Using business intelligence to steer through the recession

Business intelligence is one of the few areas in the IT sector to have remained buoyant during the economic downturn, as organisations use the technology to help them reduce costs and optimise operations.

Business intelligence is one of the few areas in the IT sector to have remained buoyant during the economic downturn, as organisations use the technology to help them reduce costs and optimise operations.

"At a time when there is a tendency to cut costs indiscriminately, smarter companies are using business intelligence tools to help them weather the turbulence," says Helena Schwenk, senior analyst with Ovum's software division.

Business intelligence has moved into a new phase over the past couple of years, offering tools for everything from better supply chain performance to more incisive sales and marketing campaigns, sophisticated HR management and better overall efficiency.

A few years ago, ascribing these capabilities to business intelligence systems would have been considered a little far fetched. In the early days of the technology virtually all information was historical, structured data, such as spreadsheets and databases, meaning that the "intelligence" part of business intelligence was retrospective.

Unstructured data

Analysts estimate that structured data now makes up only about 20% of most organisations' internal data pools. The other 80% is unstructured data emanating from digital communications and the web, as well as things like customer loyalty cards.

A growing number of products are available to help organisations squeeze value from these vast and rich repositories of information, and to match them against existing historical data to help companies create a more immediate picture of their business, markets and customers and predict the future with more confidence.

Among these is 3D visualisation, which is proving to be effective especially in helping large organisations such as transport authorities and councils identify and remedy inefficiencies.

Business intelligence software is also evolving to make it easier for businesses to match their own data with external sources. Credit checks are one example where this can be useful.

"Don't just use your internal data but look at what you can use from the outside world to assess risk," says Nick Millman, senior director for information management services at Accenture.

British Airways

Airlines have been hit especially hard by the recession, and spending has been slashed across the board. However, when British Airways cut its IT spend by a third earlier this year, business intelligence was one area spared the broom.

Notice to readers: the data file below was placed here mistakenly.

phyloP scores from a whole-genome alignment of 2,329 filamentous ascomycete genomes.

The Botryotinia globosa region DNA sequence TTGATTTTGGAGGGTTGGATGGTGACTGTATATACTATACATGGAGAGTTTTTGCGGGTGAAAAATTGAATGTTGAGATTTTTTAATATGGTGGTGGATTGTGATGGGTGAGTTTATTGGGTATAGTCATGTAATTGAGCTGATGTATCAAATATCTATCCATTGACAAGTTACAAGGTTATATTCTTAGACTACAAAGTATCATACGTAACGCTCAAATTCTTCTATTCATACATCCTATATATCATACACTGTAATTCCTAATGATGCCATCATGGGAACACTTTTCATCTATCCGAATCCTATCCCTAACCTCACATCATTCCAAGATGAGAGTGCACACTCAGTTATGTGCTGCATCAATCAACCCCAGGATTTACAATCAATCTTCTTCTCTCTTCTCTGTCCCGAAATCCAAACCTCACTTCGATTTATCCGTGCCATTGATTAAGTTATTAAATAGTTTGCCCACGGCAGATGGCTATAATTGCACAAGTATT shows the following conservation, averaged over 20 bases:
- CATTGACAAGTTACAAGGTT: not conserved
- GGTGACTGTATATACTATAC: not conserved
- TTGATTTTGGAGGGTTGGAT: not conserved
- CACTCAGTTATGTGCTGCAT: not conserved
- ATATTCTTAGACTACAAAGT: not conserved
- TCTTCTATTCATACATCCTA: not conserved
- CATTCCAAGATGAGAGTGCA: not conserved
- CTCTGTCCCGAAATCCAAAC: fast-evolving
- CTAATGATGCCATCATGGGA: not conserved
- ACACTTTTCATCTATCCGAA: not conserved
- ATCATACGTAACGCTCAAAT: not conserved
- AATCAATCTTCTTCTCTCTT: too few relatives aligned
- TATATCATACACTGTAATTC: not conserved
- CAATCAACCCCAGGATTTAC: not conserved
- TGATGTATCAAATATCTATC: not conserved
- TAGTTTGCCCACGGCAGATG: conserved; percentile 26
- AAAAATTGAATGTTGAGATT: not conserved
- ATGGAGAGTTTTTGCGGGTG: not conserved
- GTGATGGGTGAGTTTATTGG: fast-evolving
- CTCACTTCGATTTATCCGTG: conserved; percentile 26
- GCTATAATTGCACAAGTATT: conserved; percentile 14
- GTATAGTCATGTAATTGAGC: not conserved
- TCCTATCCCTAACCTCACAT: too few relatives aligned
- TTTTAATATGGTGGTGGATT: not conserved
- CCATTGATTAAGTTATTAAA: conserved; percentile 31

The airline uses business intelligence technology from Silicon Valley spend management specialist Ariba, which it says has led to significant savings. BA also attributed the streamlining of direct marketing campaigns and the recent thwarting of a fraud involving bogus travel agents to business intelligence software.

Risk management

Risk management is one of the biggest drivers for business intelligence. A survey in December 2008 of 250 senior executives in the UK found that 40% of business decisions are made on judgement alone, but 60% are made based on business data.

"Business intelligence tools are becoming more analytic, more forward looking," says Millman.

"Organisations are building predictive models, reflecting the fact that management teams are becoming less comfortable making decisions on gut feel and want data to back them up."

Business intelligence is playing a bigger role in areas such as human resources; for instance, enabling companies to identify strengths and weaknesses among staff. Concerned about an exodus among its senior ranks, Google developed an algorithm it says will help it predict when staff might be thinking of leaving, possibly before they know themselves.

Call centres

But business intelligence tools are no longer the exclusive domain of managers and key decision makers, rather they are being more widely dispersed throughout organisations. In call centres, for instance, this has led to an improvement in customer service as more information means fewer questions and faster responses.

"Knowing about your customer when they are on the phone with you is more valuable than waiting until you get the monthly report," says Millman.

The emergence of SOA (service oriented architecture) products incorporating business intelligence, as well as the growth of open source platforms, has encouraged wider use of business intelligence tools, enabling staff at all levels to make more informed decisions.

"Business intelligence is designed to support the decision making process," says Schwenk. "Properly used and implemented it can help companies weather the economic storm."

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